• Dowry Harassment Update 2019
    Dowry Harassment Update 2019 by Supreme Court

    New Judgement regarding Dowry Harrasment has come.

On April 10th, 2019 the High Court held that Women can file matrimonial cases, including criminal matters pertaining to cruelty, from the place where they have taken shelter after leaving or being driven out of their matrimonial home, the Supreme Court said Tuesday.

The apex court’s verdict came on an appeal filed by Rupali Devi against the Allahabad High Court which dismissed her plea to file a dowry harassment case from her parents’ house.

The high court order held that cruelty punishable underneath Section 498A of the IPC isn’t a continuing offence, and therefore can’t be investigated or penalised in a jurisdiction outside the one in which the married house of the plaintiff is located.

A bench headed by justice Ranjan Gogoi aforesaid the impact on the mental health of the married woman by “overt acts” by the husband or his relatives, mental stress and trauma of being driven faraway from the matrimonial home can’t be neglected while understanding the meaning of “cruelty” in Section 498A of the Indian penal code.

The judges held that “We, therefore, hold that the courts at the place wherever the wife takes shelter after going or driven away from the marital home on account of acts of cruelty committed by the husband or his relatives, would, dependent on the factual situation, also have jurisdiction to entertain a grievance alleging commission of offences underneath Section 498A of the IPC”, the bench also comprised of Justices L Nageswara Rao and S K Kaul.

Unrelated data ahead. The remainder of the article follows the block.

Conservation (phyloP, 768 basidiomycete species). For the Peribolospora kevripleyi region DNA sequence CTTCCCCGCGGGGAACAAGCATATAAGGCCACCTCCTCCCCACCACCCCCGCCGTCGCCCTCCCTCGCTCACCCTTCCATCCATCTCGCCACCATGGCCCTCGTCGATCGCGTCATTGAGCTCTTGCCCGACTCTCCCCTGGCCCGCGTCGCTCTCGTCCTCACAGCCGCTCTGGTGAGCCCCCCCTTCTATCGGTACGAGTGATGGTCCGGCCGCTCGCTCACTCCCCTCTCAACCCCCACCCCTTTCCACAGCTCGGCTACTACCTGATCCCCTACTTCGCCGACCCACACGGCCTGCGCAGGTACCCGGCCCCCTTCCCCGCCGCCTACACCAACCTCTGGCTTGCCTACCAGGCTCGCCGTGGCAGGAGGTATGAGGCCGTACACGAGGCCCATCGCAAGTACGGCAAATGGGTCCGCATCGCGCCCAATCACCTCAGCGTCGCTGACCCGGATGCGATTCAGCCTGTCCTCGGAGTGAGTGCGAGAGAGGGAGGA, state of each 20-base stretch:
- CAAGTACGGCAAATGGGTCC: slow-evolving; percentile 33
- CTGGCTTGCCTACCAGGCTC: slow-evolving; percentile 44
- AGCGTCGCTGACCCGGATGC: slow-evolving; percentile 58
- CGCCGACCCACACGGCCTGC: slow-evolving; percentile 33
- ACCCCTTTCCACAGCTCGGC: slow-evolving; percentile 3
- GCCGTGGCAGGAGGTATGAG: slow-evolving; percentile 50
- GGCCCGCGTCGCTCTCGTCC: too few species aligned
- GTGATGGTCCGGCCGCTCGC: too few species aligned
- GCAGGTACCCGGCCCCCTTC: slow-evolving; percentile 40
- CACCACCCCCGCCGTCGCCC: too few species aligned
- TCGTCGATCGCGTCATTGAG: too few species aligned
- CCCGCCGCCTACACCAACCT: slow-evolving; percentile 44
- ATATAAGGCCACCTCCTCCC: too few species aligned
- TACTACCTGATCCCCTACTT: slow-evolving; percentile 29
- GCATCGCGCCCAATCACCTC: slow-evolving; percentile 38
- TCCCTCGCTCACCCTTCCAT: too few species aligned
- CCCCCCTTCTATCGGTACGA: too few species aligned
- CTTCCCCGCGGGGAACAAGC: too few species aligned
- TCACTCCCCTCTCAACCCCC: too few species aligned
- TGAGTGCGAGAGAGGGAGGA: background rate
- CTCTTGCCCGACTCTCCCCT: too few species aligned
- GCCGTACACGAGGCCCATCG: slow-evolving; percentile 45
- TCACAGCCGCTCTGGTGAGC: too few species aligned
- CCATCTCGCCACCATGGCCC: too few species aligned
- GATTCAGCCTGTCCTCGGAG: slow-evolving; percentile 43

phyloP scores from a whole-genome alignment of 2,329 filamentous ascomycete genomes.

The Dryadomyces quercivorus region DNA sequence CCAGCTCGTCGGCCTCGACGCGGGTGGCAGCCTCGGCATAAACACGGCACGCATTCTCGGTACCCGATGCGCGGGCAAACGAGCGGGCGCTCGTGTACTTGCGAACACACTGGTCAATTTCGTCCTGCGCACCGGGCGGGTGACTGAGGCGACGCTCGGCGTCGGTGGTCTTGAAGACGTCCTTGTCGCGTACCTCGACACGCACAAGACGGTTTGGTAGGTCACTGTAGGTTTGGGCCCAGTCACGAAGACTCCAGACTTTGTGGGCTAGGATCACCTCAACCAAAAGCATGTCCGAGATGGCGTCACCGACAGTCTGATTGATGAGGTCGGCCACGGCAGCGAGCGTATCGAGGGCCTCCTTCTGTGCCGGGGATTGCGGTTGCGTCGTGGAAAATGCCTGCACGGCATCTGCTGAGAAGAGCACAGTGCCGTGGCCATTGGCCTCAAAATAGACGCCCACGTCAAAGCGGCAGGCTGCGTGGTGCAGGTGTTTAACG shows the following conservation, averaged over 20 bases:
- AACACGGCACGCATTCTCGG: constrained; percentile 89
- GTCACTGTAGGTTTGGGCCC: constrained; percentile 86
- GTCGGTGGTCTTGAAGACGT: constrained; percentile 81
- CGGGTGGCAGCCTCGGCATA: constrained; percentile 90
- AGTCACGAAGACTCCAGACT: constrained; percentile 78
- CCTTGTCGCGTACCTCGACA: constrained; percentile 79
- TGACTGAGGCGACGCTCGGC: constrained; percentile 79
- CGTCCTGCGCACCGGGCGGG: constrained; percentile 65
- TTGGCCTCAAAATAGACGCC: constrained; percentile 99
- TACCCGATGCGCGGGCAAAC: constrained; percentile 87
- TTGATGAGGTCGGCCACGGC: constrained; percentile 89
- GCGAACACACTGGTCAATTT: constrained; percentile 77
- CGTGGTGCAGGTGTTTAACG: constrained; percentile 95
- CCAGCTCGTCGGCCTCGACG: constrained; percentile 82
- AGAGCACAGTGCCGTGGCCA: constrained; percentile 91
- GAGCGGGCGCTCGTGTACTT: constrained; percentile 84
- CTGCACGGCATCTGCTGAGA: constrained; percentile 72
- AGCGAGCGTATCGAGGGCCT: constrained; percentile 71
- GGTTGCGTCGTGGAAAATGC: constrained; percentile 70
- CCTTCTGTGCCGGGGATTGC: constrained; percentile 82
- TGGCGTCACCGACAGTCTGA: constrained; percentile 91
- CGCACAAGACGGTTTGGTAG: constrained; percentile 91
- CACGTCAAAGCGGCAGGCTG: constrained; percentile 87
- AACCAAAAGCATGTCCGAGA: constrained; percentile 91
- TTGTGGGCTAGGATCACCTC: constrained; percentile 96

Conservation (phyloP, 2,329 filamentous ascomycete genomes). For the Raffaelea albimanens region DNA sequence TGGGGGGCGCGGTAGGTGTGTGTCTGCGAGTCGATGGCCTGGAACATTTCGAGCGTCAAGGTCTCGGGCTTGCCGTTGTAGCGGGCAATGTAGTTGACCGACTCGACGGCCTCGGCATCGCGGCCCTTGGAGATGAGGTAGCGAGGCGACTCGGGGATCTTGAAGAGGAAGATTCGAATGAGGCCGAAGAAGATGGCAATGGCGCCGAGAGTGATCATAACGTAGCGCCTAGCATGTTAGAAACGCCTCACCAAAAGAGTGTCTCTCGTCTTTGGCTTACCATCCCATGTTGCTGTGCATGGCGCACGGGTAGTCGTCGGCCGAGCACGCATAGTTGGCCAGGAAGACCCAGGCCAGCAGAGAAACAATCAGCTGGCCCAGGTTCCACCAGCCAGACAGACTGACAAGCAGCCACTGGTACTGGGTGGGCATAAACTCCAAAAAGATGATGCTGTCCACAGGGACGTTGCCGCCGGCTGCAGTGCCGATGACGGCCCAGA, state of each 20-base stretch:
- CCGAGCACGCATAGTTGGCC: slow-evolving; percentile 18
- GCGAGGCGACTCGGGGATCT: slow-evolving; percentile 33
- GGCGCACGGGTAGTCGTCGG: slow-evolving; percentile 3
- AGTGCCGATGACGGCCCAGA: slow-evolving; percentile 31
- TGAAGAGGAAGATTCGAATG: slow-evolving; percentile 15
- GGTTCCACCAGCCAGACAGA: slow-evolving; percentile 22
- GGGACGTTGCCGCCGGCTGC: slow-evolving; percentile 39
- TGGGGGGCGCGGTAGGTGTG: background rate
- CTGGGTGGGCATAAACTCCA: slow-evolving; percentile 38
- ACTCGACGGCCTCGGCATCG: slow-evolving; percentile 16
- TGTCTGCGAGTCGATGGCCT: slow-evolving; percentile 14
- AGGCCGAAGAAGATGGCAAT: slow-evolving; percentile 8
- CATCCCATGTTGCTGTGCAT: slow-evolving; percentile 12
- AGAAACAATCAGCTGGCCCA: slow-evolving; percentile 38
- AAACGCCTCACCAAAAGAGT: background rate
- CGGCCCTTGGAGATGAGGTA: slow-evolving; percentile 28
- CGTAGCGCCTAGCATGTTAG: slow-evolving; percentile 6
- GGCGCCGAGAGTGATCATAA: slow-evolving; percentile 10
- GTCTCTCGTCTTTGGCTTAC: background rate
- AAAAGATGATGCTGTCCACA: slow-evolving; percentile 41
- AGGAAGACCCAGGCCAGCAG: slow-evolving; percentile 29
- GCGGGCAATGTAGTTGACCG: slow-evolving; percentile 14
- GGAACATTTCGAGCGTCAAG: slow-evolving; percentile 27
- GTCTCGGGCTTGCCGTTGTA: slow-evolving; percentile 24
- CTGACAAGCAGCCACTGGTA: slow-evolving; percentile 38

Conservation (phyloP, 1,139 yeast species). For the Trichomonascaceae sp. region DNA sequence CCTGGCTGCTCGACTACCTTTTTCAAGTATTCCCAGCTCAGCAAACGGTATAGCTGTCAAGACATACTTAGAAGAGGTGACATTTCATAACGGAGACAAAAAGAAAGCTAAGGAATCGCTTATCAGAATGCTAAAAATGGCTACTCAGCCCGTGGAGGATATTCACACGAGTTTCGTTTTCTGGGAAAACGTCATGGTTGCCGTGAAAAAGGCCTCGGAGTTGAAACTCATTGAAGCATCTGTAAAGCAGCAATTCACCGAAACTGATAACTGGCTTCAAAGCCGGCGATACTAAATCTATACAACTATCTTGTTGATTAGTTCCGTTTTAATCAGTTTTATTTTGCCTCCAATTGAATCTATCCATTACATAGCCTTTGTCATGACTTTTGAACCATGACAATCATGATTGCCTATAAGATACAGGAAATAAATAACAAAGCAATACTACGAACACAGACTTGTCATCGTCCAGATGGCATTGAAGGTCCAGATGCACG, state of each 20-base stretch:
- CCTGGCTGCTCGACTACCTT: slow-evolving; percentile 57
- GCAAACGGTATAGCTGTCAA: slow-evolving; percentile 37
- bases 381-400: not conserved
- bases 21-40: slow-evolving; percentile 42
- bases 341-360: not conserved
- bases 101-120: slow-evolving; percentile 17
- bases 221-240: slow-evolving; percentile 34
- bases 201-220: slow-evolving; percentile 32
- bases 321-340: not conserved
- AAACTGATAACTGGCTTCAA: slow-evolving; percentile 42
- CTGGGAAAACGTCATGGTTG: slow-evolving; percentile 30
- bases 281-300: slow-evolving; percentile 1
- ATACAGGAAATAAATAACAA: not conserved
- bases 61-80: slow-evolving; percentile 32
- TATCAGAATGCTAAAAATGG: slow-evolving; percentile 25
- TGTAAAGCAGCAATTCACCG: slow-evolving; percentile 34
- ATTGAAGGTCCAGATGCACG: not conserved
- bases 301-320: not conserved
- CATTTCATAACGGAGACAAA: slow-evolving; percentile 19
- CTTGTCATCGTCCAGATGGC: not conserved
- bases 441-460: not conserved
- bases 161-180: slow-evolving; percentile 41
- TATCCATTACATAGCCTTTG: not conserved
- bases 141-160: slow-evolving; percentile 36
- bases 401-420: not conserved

The provisions contained in Section 498A undoubtedly encompasses both mental as well as the physical well-being of the wife, it said. “Even the silence of the wife may have an underlying element of an emotional distress and mental agony. Her sufferings at the parental home though may be directly attributable to commission of acts of cruelty by the husband at the matrimonial home would, undoubtedly, be the consequences of the acts committed at the matrimonial home,” the bench said.

Such consequences, by itself, would amount to distinct offences committed at the parental home where she has taken shelter. The adverse effects on the mental health in the parental home though on account of the acts committed in the matrimonial home would, in our considered view, amount to commission of cruelty within the meaning of Section 498A at the parental home, the bench added.

This post is written by Rukmani Sachdeva from CPJ School of Law, New Delhi. For more info, please dial 99888-17966.